L.A. Designer Leah Ring Shows Creativity in Yucca Valley Home

The Los Angeles designer discovers her prismatic potential while overhauling a derelict midcentury homestead in the High Desert.

Leilani Marie Labong Home & Design

 Ring’s second home in Yucca Valley.

As anyone who’s ever leapt into the great yonder of creative possibility will attest, the odds of going “splat” are good. But in the case of Los Angeles designer Leah Ring’s transformation of a ramshackle, 1950s Yucca Valley homestead, the goods are, well, splat. As if, she says, bags of paint and glitter were dropped from a great height above what was an almost-forgotten place: two-and-a-half acres of unadulterated desert where a cluster of four flimsy structures looked like “you could just blow them down,” á la the Big Bad Wolf.

Even so, Ring envisioned a weekend retreat of outlandish color and charisma — a laboratory of experiments in postmodernism — to share with her husband, artist Adam de Boer. “I wanted to play around with ideas that no client would ever let me try,” says Ring, the founder of the design studio Another Human, where furniture resembles bent-out-of-shape paper clips and wall sconces parody psychedelic protozoa.

Armando’s Bar

The “splat”-tastic headboard in the guesthouse.

After shoring up structural issues and adding a primary bedroom and laundry room, Ring’s eccentric design optimizes the compound’s 1,400 total square feet — a modest footprint split among the main house, guesthouse, and two shed-size artist studios — with winking wit and pop-art punch.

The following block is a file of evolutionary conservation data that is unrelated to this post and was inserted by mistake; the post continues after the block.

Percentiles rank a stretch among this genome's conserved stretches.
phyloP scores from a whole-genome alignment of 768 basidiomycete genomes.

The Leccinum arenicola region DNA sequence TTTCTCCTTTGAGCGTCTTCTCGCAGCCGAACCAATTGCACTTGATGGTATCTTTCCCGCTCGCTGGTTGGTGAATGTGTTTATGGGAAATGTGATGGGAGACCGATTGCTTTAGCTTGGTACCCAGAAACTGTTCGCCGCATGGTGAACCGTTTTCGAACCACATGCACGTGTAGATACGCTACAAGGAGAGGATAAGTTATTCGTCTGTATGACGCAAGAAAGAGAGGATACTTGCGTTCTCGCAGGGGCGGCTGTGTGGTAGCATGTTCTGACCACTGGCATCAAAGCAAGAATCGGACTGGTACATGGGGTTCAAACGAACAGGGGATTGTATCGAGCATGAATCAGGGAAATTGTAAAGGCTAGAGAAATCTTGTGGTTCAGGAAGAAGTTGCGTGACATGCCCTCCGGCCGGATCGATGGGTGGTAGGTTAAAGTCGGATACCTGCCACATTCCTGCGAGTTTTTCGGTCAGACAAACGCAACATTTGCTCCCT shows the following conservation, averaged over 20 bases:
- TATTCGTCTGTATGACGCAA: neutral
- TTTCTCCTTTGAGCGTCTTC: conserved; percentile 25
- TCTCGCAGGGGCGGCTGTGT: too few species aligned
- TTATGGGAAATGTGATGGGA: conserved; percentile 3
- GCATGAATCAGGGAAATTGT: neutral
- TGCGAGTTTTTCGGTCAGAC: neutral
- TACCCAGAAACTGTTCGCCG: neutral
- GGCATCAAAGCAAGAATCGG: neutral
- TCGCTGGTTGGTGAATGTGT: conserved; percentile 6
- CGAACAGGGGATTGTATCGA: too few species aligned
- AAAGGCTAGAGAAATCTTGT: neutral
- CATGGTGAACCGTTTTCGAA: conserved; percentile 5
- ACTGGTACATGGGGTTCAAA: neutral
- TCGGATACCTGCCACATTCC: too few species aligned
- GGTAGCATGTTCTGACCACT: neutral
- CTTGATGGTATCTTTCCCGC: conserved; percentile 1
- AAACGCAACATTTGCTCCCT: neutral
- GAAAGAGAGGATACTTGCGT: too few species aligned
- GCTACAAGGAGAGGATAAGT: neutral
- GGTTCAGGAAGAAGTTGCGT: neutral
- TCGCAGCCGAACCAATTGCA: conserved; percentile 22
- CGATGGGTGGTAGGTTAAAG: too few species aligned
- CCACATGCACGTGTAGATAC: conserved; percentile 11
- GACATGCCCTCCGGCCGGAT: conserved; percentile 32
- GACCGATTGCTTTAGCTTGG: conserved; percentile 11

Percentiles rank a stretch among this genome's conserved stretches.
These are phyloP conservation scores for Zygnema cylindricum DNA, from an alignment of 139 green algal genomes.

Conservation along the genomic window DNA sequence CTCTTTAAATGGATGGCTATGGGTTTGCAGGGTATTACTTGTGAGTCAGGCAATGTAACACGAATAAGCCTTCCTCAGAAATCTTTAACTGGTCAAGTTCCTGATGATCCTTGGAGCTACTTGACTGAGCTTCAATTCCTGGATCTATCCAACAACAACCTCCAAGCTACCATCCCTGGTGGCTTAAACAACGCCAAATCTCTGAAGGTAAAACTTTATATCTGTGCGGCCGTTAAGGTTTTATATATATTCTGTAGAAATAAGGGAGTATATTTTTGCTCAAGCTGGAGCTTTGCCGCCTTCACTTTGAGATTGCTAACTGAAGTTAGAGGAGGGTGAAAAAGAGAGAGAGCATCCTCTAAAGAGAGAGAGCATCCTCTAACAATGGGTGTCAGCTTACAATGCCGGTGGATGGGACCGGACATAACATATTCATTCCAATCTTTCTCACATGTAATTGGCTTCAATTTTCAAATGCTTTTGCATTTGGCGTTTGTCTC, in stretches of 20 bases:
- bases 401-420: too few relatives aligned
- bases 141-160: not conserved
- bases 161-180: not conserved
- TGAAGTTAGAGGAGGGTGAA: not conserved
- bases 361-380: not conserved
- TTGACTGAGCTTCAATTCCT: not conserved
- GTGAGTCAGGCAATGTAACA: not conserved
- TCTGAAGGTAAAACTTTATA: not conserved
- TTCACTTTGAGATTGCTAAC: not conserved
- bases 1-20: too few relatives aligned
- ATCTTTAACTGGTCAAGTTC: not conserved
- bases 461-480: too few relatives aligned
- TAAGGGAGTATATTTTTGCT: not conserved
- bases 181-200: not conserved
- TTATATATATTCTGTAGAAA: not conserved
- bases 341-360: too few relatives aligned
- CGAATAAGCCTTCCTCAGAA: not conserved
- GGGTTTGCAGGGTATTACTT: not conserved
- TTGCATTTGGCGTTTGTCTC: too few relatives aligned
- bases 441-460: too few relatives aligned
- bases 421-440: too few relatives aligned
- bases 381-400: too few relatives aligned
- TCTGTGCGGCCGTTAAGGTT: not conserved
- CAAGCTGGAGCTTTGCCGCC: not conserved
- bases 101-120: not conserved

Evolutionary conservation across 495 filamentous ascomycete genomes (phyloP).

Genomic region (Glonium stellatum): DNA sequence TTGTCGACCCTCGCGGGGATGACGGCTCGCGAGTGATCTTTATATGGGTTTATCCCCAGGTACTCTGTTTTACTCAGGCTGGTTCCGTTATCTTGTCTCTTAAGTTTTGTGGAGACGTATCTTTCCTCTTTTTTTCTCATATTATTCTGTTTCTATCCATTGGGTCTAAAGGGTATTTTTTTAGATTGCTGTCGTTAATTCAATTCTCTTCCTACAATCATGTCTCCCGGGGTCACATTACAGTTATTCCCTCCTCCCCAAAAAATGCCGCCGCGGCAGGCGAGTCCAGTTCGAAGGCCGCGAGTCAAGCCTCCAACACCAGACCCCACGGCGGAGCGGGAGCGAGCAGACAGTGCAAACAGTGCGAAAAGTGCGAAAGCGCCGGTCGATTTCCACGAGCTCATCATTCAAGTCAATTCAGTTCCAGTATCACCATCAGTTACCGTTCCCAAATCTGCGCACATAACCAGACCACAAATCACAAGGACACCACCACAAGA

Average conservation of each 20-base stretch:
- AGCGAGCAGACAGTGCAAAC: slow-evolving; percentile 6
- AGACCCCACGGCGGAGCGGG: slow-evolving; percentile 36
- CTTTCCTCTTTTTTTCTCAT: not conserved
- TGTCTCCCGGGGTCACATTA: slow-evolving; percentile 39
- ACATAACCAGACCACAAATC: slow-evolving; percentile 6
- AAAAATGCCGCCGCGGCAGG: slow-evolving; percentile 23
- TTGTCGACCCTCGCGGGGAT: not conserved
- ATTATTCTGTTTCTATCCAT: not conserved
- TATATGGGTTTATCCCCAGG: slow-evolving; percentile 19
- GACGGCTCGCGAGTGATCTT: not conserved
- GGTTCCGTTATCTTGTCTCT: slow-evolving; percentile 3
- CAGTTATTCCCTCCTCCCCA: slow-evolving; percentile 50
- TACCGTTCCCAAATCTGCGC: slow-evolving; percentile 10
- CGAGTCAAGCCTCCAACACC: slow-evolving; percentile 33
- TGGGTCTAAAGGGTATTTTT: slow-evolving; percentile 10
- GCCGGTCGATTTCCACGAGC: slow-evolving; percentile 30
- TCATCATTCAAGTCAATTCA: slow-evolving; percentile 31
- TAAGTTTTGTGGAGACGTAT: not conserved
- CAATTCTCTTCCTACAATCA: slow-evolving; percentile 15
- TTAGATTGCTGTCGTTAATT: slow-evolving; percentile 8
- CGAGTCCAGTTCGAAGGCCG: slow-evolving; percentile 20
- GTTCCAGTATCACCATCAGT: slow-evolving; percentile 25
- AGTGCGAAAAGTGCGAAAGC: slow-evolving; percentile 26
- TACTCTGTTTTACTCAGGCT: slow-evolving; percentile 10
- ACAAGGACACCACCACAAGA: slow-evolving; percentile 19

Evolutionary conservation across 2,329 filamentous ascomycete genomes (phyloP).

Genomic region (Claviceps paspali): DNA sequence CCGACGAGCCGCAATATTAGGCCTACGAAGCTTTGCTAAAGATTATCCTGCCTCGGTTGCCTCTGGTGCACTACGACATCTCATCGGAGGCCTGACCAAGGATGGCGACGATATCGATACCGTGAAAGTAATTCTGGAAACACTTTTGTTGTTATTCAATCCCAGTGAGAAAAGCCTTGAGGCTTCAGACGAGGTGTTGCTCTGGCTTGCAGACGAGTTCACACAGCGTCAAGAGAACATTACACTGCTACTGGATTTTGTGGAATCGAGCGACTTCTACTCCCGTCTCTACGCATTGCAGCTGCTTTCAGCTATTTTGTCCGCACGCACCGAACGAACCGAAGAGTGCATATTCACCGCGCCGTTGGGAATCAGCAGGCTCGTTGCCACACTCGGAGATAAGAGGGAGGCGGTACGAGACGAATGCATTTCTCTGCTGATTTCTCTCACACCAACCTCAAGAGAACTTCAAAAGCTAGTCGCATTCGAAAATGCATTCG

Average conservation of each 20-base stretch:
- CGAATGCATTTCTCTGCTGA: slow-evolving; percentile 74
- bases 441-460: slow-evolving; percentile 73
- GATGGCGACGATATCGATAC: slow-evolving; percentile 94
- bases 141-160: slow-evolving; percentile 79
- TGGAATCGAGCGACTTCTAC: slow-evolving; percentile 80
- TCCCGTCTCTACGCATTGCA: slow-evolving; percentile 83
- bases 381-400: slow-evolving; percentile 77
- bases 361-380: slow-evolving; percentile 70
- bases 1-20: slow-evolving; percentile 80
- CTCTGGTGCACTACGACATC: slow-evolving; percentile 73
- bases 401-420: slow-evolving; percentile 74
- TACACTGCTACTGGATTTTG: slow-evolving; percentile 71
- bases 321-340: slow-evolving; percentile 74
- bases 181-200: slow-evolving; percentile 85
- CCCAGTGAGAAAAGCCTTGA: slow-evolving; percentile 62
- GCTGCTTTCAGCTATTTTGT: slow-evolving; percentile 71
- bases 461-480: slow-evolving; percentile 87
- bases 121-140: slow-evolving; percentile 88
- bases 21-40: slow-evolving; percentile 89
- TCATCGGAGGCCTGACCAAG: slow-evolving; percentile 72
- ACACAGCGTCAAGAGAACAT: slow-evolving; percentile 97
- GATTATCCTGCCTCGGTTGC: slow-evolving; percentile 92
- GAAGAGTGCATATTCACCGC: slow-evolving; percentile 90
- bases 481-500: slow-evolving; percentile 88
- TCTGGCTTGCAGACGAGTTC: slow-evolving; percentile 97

To start, a candy-chrome palette of lime, peach, and tangerine juicily sets the property’s buildings apart from their arid environs. “My contractor calls it the Skittles House,” Ring says.

Parallel to pigment, pattern is also at play. The living room’s custom color-blocked denim sofa recalls Ring’s patchwork jeans from high school, while acid green and electric blue tile pixelate the kitchen and the shower in the primary bath. The curvy contour of a concrete patio epitomizes movement and flexibility, ideas so native to Ring’s artistic process that a sine wave is tattooed on her left forearm. If the plasmatic shape of the cherry-red headboard in the guesthouse can conjure a “splat,” as she suggests, then the billowing cloud mural in Ring’s studio could likewise symbolize the limitless possibilities that motivated such a maximalist tableau.

“This project unlocked a lot for me,” Ring says. “Most of all, confidence in my vision.”

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Designer Leah Ring in her studio.


Wavy-edge concrete patios at Ring’s Yucca Valley second home symbolize flexibility in the creative process.

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A rainbow of colors fills the living and dining areas in the main house.